Movie Review: The Founder.
Based on a true story about the origin and phenomenal growth of the McDonalds’ fast food franchise. Michael Keaton plays the Founder Ray Kroc with obvious enthusiasm. In the mid 1950s, Kroc was selling milk shake makers when he came across the ingenious McDonald brothers in southern California. Dick and Mac McDonald reduced the time it takes to make meals and get them to a hungry public; giving us the concept we know today as fast food.
Ray Kroc saw the potential of McDonalds and arranged a business dealing sealed by contract with the brothers. Eventually, Kroc would take over the business and enjoy its immense success with some questionable business tactics.
It was Kroc’s zeal and energy on selling the idea of a nation-wide franchise and making McDonald’s an ‘American church;’ that was, overall, pivotal to the growth of the company’s brand.
Some people may think it was Ray Kroc’s ruthlessness in out-maneuvering the fast food’s original founder’s: the McDonald’s brothers, and taking over the business was callous and reprehensible; but these are mere moral arguments at best.
The world of business does not tolerate the weak, ignorant and unimaginative. Business success, as Ray Kroc shows, is based on persistence (and innovation). When it came to growth and franchising, the McDonald’s brothers didn’t have the ‘moxy’ or ‘chutzpah’ of their mid-western partner.
The market is always right. The market, like truth, cares not for people’s feelings, or moral position of whose original idea and concept it was in the first place.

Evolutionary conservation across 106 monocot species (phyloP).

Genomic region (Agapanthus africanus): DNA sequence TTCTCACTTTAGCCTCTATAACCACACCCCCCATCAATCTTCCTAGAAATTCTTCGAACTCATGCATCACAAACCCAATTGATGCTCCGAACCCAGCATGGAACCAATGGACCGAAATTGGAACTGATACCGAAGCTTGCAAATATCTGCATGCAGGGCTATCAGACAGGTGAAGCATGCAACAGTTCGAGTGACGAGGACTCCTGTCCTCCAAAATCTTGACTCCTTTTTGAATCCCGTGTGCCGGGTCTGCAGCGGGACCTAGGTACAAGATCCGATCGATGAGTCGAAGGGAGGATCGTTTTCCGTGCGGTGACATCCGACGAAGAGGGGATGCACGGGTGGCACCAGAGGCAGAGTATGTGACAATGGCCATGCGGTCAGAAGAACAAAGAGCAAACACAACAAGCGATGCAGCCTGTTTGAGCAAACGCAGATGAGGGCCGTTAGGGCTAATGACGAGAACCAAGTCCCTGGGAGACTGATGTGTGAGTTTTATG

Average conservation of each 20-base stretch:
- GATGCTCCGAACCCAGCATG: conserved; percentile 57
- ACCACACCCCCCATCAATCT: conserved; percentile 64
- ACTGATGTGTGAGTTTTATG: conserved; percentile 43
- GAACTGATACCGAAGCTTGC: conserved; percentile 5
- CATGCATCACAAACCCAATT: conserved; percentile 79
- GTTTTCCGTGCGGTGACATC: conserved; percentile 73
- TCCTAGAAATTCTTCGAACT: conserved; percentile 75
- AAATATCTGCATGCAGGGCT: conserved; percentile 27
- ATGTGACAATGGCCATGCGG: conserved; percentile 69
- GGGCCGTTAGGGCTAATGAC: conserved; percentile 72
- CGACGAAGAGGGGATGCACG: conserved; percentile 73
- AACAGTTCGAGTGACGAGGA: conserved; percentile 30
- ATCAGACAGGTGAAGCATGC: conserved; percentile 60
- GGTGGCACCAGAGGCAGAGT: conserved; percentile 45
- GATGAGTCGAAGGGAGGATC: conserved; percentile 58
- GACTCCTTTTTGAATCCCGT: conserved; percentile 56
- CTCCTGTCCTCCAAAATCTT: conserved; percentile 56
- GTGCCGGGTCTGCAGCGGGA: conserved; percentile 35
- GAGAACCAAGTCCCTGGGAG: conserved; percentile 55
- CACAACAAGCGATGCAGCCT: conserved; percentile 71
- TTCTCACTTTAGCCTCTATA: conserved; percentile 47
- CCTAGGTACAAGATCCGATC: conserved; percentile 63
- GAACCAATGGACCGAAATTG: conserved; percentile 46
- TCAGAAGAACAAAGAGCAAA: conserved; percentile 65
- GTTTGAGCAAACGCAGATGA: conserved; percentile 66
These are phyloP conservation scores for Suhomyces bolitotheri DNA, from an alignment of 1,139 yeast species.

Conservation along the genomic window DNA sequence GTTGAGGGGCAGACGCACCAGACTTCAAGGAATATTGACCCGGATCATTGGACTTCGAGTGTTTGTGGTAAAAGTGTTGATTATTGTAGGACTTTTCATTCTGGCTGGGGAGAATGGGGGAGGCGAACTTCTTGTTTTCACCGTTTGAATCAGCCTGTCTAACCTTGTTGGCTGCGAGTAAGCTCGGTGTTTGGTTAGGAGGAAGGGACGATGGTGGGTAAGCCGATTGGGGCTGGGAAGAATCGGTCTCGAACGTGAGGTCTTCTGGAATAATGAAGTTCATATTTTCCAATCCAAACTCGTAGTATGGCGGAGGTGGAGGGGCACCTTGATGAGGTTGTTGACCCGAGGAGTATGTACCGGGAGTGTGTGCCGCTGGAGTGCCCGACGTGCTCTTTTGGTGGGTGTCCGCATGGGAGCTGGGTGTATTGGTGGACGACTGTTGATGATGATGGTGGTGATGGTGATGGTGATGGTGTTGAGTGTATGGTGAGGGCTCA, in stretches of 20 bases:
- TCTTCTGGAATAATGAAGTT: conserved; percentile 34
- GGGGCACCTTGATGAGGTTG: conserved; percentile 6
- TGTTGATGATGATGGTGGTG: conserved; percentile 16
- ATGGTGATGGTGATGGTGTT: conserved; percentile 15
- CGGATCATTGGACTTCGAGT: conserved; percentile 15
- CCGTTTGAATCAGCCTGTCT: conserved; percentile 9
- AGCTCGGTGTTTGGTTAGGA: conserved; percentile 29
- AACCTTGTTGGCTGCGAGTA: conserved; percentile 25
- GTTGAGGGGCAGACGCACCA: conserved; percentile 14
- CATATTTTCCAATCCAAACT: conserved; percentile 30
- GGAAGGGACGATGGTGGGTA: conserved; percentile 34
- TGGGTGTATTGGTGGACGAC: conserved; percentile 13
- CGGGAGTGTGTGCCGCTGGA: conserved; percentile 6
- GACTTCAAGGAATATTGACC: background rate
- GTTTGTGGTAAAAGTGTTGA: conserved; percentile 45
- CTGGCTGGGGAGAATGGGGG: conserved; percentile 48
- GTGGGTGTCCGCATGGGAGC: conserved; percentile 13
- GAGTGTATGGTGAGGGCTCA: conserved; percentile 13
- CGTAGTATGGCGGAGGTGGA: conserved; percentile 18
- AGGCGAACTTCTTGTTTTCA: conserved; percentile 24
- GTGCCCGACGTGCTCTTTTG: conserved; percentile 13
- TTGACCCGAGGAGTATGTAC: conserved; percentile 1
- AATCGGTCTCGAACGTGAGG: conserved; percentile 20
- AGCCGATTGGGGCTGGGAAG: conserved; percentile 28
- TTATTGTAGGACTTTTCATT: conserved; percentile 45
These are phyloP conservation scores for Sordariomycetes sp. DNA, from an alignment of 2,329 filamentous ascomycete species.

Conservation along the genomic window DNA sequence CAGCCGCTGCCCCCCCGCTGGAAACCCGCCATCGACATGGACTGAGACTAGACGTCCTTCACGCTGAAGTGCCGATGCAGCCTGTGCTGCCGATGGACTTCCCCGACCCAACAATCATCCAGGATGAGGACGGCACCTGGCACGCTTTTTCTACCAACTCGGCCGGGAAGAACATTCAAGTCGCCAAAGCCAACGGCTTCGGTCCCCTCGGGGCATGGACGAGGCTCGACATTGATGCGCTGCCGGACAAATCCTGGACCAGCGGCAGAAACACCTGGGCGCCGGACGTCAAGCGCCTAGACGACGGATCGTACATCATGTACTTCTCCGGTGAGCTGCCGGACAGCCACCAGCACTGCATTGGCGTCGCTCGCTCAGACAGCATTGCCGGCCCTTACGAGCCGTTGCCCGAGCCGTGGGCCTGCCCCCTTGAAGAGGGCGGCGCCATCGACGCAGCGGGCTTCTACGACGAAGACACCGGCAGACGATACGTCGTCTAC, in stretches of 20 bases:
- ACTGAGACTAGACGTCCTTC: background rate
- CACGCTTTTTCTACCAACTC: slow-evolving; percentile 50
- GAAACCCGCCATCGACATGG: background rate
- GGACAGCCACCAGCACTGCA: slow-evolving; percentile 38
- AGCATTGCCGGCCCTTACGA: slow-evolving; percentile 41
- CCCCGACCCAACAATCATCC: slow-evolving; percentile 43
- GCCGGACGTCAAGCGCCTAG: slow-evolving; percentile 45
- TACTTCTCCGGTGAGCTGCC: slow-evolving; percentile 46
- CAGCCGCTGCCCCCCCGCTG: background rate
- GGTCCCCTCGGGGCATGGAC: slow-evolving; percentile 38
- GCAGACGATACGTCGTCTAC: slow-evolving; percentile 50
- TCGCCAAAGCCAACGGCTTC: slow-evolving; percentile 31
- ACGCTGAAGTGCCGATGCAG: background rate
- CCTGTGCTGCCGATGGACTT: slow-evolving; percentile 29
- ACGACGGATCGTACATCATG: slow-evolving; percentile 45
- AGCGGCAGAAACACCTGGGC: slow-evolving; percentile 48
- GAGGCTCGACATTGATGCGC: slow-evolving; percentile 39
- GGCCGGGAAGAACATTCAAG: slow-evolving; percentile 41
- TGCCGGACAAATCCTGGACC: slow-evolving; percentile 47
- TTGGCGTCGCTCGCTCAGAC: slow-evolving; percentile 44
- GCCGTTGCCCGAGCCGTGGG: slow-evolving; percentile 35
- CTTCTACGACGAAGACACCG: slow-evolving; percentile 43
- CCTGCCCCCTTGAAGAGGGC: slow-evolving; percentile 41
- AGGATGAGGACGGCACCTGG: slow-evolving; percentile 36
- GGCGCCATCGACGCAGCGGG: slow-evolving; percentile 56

Kroc’s vision, energy and enthusiasm grew the business to the multi-billion dollar global fast food titan it is today. His methods may have been unscrupulous on occasion but could have easily been countered by diligence and innovation.
This is a well-directed story where initially someone came up with a great idea but someone else later took it; and made it even better. The overall sympathy may lie with the McDonalds’ brothers who watched their concept be gradually taken over by their business partner Ray Kroc. However, they initially tried franchising but failed. Kroc, with considerable risk to himself, developed the franchise model, with some real estate ingenuity attached to the deal. In the end, he made it work to his and the brand’s benefit.
Essentially, this is a story about someone’s innovative franchise vision being accepted, in droves, by the public. As a lawyer who has worked in the commercial field, I can say with a degree of certainty: the McDonalds’ brothers weren’t done in by Ray Kroc; they were done in by a lack of faith in their own brand and importantly: poor legal advice. There are business and life lessons to be learned from this movie.
I enjoyed the movie and gave it 4 Stars.
Take Care & Cheers
Directed by: John Lee Hancock
Written By: Robert D. Siegel.